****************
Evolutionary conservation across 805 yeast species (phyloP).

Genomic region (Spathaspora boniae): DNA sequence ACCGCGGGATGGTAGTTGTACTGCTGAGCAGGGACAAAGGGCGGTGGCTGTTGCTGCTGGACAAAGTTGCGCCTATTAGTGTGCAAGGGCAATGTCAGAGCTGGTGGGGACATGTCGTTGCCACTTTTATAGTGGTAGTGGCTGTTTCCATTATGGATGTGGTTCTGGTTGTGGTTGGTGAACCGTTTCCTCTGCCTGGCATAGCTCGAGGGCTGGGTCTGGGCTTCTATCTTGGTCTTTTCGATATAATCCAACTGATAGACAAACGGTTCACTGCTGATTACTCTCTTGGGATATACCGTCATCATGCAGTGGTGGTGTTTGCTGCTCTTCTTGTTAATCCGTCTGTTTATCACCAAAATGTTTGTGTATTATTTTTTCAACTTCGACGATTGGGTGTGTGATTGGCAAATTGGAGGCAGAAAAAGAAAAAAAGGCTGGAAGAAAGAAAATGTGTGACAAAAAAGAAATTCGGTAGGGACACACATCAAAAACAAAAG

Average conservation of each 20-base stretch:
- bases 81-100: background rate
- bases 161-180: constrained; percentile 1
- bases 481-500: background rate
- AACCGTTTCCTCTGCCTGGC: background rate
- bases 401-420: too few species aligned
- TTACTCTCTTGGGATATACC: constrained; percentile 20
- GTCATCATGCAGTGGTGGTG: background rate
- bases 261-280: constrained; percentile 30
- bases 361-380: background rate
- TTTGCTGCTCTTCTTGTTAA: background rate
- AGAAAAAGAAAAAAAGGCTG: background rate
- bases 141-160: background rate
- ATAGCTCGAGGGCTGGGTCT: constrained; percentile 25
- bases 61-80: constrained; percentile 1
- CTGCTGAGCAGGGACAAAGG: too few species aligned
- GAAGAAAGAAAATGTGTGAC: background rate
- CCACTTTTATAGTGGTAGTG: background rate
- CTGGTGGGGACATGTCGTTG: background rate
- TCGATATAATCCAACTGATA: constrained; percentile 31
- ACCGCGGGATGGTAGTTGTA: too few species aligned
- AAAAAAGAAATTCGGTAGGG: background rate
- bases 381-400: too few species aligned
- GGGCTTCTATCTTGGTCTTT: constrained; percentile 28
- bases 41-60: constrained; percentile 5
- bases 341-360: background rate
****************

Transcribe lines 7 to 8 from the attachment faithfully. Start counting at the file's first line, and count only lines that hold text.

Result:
- AACCGTTTCCTCTGCCTGGC: background rate
- bases 401-420: too few species aligned